Review: The White-Luck Warrior
How to start this one. [[sigh]] Seriously, I have no idea. This book was just such a massive disappointment. Well. That was actually easier than I thought it would be. Just say it, I guess. Now I can go have a breakdown.
THE WHITE LUCK WARRIOR (Amazon) is the second novel of Bakker’s second trilogy set in the world of Earwa the Three Seas. The Prince of Nothing Trilogy is one of my favorite fantasy series. Both Steve and Nick are of the same opinion. After reading those first three books, I was really excited to hear that we’d be getting more of this story. Two more entire trilogies, in fact. I have to say, though, that after making my way through THE JUDGING EYE, my compatriots and I were less than enthusiastic about it (EBR Review). Regardless, I decided to reserve my own judging eye (eh? eh?) until a later date and continue with the series. Right now I’m regretting that decision quite a bit.
THE WHITE LUCK WARRIOR follows three main story-lines, much like its predecessor. We have the progression of The Great Ordeal, a massive, multi-national army pressing into the northern country, to where the evil of the Consult waits to be destroyed; the progression of Achamian and the Skin Eaters, as they drive toward Sauglish and what Achamian hopes will be the undoing of Anasurimbor Kellhus; and finally we have Kellhus’s wife, Esmenet, who has been left behind to try and keep the empire together.
Bakker’s prose is, of course, really well done—that’s nothing new—so even the really dense chapters that have little to no dialogue in them, race past your eyes with ease. His use of italics and ellipses though… atrocious. Horrific. Ludicrous. It’s like he was trying to make the book mysterious and somehow life-altering by using those two methods alone. Forget about the story, isn’t this mysterious? Isn’t this life-altering? Seriously over the top and destroyed my ability to enjoy what plot there was in the book. They got in the way BIG TIME!!!!!! and were COMPLETELY ANNOYING!!!!!! (Kind of like TextInAllCaps and LotsaExclamationPoints…)
The first half to two-thirds of the book is almost completely given over to travel across the wilderness, be it from Achamian’s group or The Great Ordeal. In the case of The Great Ordeal, we learn the names of seemingly every captain and general and head honcho in the bunch. Names and titles and countries and over and over and over. And flags and standards and armor and UGH. Enough already. Give us some story! From Achamian and Mimara we get navel-gazing after navel-gazing thought as they plod on and on and… Granted, what else are they supposed to think about while traveling through the wilderness or the jungle or the mountains or wherever else they may be? Between these two story-lines, readers are getting The Slog of Slogs, indeed (a reference from the journey these two separate groups are taking). Sound interesting? Wait, there’s more.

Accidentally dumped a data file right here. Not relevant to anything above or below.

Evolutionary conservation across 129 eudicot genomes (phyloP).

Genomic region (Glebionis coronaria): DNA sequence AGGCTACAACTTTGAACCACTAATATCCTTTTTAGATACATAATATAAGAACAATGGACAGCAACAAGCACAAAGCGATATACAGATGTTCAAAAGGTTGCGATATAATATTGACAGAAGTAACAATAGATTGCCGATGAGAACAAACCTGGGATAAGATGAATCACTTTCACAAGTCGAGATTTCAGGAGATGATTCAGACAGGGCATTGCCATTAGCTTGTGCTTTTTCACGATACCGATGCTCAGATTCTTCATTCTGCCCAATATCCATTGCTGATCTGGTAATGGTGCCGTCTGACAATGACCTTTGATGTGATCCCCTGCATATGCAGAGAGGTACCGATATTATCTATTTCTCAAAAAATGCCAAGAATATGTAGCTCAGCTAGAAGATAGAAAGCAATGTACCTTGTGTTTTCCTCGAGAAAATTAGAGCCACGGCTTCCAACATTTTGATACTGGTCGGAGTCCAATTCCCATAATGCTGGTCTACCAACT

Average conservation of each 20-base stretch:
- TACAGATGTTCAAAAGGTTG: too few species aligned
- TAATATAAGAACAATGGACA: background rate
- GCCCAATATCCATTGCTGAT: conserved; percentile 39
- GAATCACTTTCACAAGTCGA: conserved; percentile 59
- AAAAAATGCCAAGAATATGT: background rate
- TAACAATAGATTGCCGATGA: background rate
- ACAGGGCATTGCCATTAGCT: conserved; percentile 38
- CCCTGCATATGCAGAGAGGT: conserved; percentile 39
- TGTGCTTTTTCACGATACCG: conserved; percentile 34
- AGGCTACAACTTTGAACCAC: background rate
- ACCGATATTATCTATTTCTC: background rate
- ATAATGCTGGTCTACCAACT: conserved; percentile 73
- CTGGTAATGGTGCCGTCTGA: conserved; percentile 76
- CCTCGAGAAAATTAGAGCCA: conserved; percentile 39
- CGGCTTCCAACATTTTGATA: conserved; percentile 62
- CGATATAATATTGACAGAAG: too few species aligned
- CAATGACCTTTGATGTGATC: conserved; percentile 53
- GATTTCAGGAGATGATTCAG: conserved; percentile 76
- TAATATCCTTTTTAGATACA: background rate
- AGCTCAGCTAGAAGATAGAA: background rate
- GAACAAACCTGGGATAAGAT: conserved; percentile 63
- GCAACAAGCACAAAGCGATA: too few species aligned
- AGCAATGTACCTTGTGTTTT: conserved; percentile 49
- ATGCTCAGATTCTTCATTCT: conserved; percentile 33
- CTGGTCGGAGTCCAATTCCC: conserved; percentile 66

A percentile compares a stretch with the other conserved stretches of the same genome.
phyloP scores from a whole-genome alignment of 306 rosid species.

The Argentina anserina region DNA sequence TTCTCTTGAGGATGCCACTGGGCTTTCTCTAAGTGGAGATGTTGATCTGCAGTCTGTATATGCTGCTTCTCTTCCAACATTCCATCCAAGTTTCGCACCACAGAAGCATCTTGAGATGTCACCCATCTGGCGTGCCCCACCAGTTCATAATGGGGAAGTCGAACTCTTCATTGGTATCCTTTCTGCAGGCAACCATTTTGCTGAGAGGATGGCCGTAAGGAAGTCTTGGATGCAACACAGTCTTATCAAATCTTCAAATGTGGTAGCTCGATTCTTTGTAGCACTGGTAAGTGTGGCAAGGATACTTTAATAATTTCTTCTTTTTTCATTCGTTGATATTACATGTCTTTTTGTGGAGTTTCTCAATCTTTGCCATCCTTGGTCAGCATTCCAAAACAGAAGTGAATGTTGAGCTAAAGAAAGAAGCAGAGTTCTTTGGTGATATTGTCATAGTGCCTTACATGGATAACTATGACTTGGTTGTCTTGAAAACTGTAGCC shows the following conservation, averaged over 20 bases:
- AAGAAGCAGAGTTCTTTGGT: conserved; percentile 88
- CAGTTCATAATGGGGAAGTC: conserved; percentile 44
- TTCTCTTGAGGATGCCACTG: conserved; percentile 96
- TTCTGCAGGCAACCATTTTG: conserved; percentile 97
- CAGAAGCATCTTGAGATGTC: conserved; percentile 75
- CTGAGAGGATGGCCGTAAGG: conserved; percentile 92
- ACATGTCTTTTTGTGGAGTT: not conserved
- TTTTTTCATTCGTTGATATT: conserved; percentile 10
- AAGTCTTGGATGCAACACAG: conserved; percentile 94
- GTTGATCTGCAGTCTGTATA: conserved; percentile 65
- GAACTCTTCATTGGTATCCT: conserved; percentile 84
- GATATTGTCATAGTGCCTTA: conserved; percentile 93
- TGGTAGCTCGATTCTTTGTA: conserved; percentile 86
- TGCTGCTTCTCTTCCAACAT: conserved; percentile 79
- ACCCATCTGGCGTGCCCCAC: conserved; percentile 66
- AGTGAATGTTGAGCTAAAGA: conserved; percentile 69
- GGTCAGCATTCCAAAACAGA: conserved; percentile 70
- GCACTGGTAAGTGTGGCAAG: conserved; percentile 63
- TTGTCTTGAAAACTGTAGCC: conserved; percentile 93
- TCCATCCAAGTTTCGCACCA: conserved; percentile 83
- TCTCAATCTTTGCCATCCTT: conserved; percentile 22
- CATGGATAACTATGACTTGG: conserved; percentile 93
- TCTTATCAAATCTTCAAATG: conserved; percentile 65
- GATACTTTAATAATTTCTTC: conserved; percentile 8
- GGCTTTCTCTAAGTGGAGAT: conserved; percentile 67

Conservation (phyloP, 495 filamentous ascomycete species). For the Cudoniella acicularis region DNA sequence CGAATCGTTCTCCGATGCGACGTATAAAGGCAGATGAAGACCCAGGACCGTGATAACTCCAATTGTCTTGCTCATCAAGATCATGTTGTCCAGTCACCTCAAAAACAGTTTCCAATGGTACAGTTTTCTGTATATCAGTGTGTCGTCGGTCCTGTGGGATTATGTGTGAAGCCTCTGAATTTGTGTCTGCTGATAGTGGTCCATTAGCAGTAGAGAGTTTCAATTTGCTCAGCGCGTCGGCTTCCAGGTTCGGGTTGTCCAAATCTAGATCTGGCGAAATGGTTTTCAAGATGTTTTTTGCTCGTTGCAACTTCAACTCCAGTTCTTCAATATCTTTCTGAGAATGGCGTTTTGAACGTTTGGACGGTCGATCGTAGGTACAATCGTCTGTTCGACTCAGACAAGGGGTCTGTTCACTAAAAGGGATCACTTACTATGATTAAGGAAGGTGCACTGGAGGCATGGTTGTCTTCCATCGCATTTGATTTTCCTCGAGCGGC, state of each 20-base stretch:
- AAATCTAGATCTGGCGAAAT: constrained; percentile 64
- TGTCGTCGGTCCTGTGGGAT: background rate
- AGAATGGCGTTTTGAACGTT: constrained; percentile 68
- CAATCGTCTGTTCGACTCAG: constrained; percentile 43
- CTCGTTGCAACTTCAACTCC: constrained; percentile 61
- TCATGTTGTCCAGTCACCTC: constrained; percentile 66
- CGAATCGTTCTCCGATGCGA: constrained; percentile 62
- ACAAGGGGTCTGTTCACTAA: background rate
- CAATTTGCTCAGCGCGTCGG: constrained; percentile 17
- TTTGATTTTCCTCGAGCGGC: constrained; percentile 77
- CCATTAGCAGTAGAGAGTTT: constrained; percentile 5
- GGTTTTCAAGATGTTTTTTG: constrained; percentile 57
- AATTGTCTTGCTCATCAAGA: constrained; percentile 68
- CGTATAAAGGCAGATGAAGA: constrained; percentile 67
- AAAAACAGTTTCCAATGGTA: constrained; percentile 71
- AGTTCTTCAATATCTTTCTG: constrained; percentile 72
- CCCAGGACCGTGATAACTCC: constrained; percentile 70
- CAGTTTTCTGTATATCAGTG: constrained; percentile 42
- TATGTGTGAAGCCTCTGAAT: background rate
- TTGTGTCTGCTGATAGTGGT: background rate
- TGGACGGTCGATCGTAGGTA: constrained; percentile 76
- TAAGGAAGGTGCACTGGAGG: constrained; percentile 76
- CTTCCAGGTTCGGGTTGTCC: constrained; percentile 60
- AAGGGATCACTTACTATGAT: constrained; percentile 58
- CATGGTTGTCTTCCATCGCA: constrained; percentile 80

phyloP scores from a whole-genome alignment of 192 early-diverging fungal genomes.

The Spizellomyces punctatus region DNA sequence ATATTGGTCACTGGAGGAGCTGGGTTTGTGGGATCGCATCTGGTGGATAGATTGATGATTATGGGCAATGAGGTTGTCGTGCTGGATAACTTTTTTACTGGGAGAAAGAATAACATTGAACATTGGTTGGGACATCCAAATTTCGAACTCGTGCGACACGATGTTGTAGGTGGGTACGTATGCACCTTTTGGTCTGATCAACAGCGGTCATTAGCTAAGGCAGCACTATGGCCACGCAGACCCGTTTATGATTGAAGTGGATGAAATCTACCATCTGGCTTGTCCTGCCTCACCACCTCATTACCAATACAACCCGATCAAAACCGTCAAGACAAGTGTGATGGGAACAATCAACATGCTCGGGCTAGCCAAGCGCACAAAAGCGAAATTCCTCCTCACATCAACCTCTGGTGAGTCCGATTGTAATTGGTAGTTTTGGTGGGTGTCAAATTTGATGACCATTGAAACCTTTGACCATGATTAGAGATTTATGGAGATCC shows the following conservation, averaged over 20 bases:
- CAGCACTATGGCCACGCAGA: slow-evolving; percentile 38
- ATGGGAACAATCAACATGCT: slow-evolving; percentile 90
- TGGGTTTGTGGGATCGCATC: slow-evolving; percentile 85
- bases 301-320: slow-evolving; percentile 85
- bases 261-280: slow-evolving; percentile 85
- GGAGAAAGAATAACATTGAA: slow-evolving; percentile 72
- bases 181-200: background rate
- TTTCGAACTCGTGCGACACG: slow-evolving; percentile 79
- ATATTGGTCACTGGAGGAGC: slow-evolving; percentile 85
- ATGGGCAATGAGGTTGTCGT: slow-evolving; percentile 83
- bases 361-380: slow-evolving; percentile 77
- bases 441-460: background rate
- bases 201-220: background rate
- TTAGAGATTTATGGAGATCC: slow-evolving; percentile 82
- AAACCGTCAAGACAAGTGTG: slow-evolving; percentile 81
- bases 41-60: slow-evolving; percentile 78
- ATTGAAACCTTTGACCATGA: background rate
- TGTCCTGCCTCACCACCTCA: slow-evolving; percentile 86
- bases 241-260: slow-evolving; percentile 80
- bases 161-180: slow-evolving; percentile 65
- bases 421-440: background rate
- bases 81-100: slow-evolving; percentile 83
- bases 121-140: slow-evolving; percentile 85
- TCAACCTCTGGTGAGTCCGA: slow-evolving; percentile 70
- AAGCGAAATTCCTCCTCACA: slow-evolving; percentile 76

Thankfully, the entire book wasn’t consumed by the Slog of Slogs. Outside of it, though, plot development felt very minimal. In the last 150-200 pages or so, things finally get moving. There’s development of Esmenet’s situation, which I enjoyed once things started happening, though the time spent on Kelmomas’s storyline after everything goes down was disappointing in particular. After the slow plodding and detailed renditions of everything else in the book, the development of his character during this part of the story felt very rushed and like it had been given very little attention. In fact, he mostly just tells us what happens to the kid. That’s a pity too, as after finishing everything it seems to me that Kelmomas is going to play a very important role in things, indeed. Perhaps the most disappointing was the extremely minimal role that the White Luck Warrior played in the book. After his introduction in THE JUDGING EYE, I had some high hopes, but the way he ended up being handled reminded me of how frustrated I was after finishing THE BRIAR KING and finding out the minimal role the title character played in that book. Of course, every book in that series was disappointing, but that’s beside the point.
Then, surprise of all surprises, the climax of Achamian’s story arc AGAIN revolves around another “tribute to Tolkien”? Are you freaking kidding me? After the end of The Judging Eye, I would have thought Bakker would go somewhere else for some source material, but no. Stick with the classics, I guess. Oh well.
I remember watching two separate interviews with Bakker. The first one was completed sometime during his process of writing the Prince of Nothing trilogy. He talked about how he’d write and rewrite the scenes with Kellhus, agonizing over whether or not he was getting the character right, as Kellhus was supposed to be so much more intelligent than anyone else. So much smarter than even the author that was writing him. Effort. Strain. Work. And I loved every bit of it. The second interview was taken just after The Judging Eye was released, I believe. I don’t remember much about that one except for a single comment Bakker made, describing his writing process as “throwing a lot of sh*t on the walls and seeing what stuck”. (That’s a quote!) For me, that says it all. I’m done with Bakker. For those readers that can handle all the Slog for such little progression, interesting and good or not, I wish you the best. As for the rest of you? Stick with his Prince of Nothing Trilogy and then look somewhere else. This round just ain’t worth the price of the ticket.
- Recommended Age: 18+, as before with his stuff, though there's significantly less adult content this time around
- Language: Regular and strong
- Violence: Lotsa, lotsa
- Sex: A couple scenes, fairly strong